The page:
Intended for healthcare professionals

Rapid response to:

Feature Essay

Research waste is still a scandal—an essay by Paul Glasziou and Iain Chalmers

BMJ 2018; 363 doi: (Published 12 November 2018) Cite this as: BMJ 2018;363:k4645

Linked opinion

Is 85% of health research really “wasted”?

Linked opinion

Funders and regulators are more important than journals in fixing the waste in research

Rapid Response:

Collaborative Student Research Efforts Provide a Solution to Research Wastage

We read with great interest the recent article by Sharp and Curlewis (1), who provide a medical student’s perspective to Glasziou and Chalmers’ recent article addressing the topic of research waste (2). The authors discuss a recognised pressure amongst UK medical students to publish research ‘at all costs’. Research collaboratives such as STARSurg (STudent Audit and Research in Surgery) allow medical students to engage in robust and high-quality research, whilst gaining fundamental skills in study design and delivery. STARSurg uses a single corporate authorship model for all its publications, recognising all collaborators equally with PubMed citable co-authorship under group name: ‘STARSurg Collaborative’. This democratises the traditional publication model and flattens hierarchies within study delivery teams. We agree that the current Foundation Programme Application Service (FPAS) scoring system could be seen to encourage quantity rather than quality of publications; for example rewarding published letters and case studies with ‘points’, but leaving PubMed-citable collaborative authorship without recognition. (3).

STARSurg medical student collaborators have had fundamental roles in designing and delivering four national and international audits to date, including over 20,000 patients in 25 countries. Students have had leading roles in major studies across very diverse settings, for example GlobalSurg-2, investigating surgical site infection across eighty low-, middle- and high-income countries (4), and in complex randomised controlled trials, such as the West Midlands Research Collaborative (WMRC) ‘Dexamethasone reduces emesis after major surgery’ (DREAMS) trial (5). Increasingly, large publicly-funded studies with real potential for patient benefit are turning to single corporate authorship model to reflect the complexity of integrated nature of their delivery teams (2). Protocols for these studies undergo extensive internal and external pre-publication peer review, review by external grant committees, and scrutiny from multi-country audit or ethical approvals processes; Sharp and Curlewis therefore rightly highlight that collaborative research is not only a viable solution, but an invaluable method of avoiding research waste. Individual students may contribute several weeks to months of high intensive efforts to make meaningful contributions to these studies, and gain the status as a citable collaborating author.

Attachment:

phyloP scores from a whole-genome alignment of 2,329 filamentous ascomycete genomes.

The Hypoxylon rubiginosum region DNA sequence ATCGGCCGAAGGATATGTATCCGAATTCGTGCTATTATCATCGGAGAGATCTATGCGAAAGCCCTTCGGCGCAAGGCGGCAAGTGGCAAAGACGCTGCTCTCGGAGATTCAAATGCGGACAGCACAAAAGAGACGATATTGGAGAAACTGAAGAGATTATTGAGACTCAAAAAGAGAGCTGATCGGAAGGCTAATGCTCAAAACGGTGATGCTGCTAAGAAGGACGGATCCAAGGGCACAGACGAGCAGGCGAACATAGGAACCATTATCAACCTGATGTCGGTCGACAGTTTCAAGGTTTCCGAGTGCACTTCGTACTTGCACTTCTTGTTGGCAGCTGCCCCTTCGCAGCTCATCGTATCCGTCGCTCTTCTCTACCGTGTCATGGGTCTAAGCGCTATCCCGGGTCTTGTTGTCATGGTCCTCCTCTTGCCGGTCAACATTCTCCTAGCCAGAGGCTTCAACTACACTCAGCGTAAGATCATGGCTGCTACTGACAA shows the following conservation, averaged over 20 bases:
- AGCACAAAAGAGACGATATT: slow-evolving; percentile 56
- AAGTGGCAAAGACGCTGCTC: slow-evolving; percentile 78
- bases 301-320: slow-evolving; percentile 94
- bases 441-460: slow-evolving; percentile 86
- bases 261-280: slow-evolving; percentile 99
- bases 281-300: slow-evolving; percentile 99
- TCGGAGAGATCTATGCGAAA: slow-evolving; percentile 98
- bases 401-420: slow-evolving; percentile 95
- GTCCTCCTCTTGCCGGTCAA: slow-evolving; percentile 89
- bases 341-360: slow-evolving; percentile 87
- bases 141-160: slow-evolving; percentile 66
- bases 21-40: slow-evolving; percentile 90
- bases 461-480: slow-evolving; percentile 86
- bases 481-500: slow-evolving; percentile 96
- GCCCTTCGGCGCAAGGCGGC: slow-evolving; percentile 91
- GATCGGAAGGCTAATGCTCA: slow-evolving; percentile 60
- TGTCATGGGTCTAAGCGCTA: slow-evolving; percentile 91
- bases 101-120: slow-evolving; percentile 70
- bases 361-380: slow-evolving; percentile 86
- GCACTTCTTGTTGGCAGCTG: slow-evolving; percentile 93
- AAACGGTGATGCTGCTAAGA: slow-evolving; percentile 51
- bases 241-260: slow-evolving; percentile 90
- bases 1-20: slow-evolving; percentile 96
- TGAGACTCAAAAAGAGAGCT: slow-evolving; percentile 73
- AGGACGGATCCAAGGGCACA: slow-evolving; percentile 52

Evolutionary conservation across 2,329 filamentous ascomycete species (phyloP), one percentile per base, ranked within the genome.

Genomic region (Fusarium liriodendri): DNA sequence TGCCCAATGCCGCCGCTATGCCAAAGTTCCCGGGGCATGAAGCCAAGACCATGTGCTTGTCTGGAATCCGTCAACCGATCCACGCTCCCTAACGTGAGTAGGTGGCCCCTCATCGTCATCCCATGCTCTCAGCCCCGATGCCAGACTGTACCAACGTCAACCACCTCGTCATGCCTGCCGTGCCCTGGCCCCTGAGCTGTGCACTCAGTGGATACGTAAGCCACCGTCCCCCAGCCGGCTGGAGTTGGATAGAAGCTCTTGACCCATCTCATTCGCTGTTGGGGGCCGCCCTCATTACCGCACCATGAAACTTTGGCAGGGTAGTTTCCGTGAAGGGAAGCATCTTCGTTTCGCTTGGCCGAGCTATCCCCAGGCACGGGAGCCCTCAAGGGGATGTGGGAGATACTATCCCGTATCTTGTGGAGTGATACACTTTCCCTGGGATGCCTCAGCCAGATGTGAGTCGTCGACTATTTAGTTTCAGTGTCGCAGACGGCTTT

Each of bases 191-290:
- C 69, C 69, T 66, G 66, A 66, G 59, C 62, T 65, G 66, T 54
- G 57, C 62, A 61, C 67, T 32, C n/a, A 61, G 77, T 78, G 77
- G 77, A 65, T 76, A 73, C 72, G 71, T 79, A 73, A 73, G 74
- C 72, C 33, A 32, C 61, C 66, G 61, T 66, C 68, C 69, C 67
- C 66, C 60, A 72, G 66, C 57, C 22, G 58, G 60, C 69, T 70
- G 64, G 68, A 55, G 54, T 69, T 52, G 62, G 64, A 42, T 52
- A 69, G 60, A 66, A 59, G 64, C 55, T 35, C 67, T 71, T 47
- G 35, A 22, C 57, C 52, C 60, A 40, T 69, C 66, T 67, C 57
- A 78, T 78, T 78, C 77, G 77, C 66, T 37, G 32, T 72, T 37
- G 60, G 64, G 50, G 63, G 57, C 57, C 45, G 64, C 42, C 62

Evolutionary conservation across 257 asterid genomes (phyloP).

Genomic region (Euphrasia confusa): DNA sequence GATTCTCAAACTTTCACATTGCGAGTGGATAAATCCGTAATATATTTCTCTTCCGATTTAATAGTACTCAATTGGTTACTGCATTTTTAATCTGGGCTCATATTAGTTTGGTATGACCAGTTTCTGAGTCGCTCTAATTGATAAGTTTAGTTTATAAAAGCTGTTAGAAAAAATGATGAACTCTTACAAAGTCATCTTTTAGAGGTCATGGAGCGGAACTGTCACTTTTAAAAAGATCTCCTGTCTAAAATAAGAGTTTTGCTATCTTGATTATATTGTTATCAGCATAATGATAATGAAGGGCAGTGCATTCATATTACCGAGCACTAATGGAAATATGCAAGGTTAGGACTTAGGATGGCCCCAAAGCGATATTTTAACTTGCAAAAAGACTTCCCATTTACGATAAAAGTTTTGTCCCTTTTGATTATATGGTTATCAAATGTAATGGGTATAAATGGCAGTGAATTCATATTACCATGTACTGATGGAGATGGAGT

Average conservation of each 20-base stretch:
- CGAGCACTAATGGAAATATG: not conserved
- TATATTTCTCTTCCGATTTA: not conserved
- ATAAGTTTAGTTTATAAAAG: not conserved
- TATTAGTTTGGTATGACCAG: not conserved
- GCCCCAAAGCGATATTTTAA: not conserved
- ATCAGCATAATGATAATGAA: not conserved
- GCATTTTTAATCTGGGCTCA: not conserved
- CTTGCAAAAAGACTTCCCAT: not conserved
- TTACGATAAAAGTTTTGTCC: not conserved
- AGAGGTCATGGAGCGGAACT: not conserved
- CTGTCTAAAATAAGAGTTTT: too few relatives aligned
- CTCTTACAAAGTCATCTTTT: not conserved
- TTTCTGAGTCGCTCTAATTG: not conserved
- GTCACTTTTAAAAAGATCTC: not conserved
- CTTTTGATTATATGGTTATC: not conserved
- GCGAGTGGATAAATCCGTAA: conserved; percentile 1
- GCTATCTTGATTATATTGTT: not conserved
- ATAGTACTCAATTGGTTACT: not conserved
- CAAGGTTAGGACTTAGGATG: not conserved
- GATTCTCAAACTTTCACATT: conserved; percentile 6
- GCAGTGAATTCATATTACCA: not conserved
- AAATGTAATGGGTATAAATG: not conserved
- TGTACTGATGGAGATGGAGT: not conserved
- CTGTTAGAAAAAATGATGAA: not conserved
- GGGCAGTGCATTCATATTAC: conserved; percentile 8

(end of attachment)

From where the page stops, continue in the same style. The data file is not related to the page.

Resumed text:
We are saddened therefore that the UK Foundation Programme Office (UKFPO) maintains its firm stance on recognition of collaborative research within the FPAS scoring system, despite multiple attempts at discourse; an open letter to the UKFPO on behalf of over 900 signatories has failed to make headway (6). We strongly urge the UKFPO to update its position on appropriate recognition of collaborative research, as is seen in the academic foundation programme, both core and higher specialist training applications, Annual Reviews of Competence Progression (ARCP), and an increasing number of specialities for Certificate of Completion of Training (CCT). Modification of the FPAS scoring system has a crucial role to play in promoting a culture of engagement with multi-centre research, reducing research waste caused by falsely inflating the importance of low-level publications, and increasing the likelihood of patient benefit.

1. Sharp E, Curlewis K. Research waste is still a scandal—especially in medical students BMJ 2018; 363: k4645.
2. Paul G, Chalmers, I. Research waste is still a scandal—an essay by Paul Glasziou and Iain Chalmers BMJ 2018; 363: k4645.
3. UK Foundation Programme Office (UKFPO). UK Foundation Programme 2019 Applicants’ Handbook. Available at:
4. GlobalSurg Collaborative. Surgical site infection after gastrointestinal surgery in high-income, middle-income, and low-income countries: a prospective, international, multicentre cohort study. Lancet Infect Dis 2018; 18: 516–25.
5. DREAMS Trial Collaborators and West Midlands Research Collaborative. Dexamethasone versus standard treatment for postoperative nausea and vomiting in gastrointestinal surgery: randomised controlled trial (DREAMS Trial). BMJ. 2017; 357: j1455.
6. STARSurg Collaborative. Students’ participation in collaborative research should be recognised. Int J Surg. 2017; 39: 234 –7.

Ahmed WUR* (University of Exeter Medical School, Exeter, UK, @WaheedURAhmed1)
Mills E (Brighton and Sussex Medical School, Brighton, UK, @Milye95)
Khaw RA (University of Manchester Medical School, Manchester, UK, @RachelAlys)
McLean KA (Academic Foundation Year 2, University of Edinburgh, UK, @Kenneth.McLean92).
Glasbey JC (Academic Clinical Fellow, University of Birmingham, UK, @DrJamesGlasbey).

*Correspondences to:

Competing interests: No competing interests

Competing interests: No competing interests

22 November 2018
Waheed-Ul-Rahman Ahmed
Medical Student
Emily Mills, Rachel Khaw, Kenneth McLean, James Glasbey
STARSurg Collaborative
University of Exeter, College of Medicine and Health, St Luke's Campus, Heavitree Road, Exeter, EX1 2LU.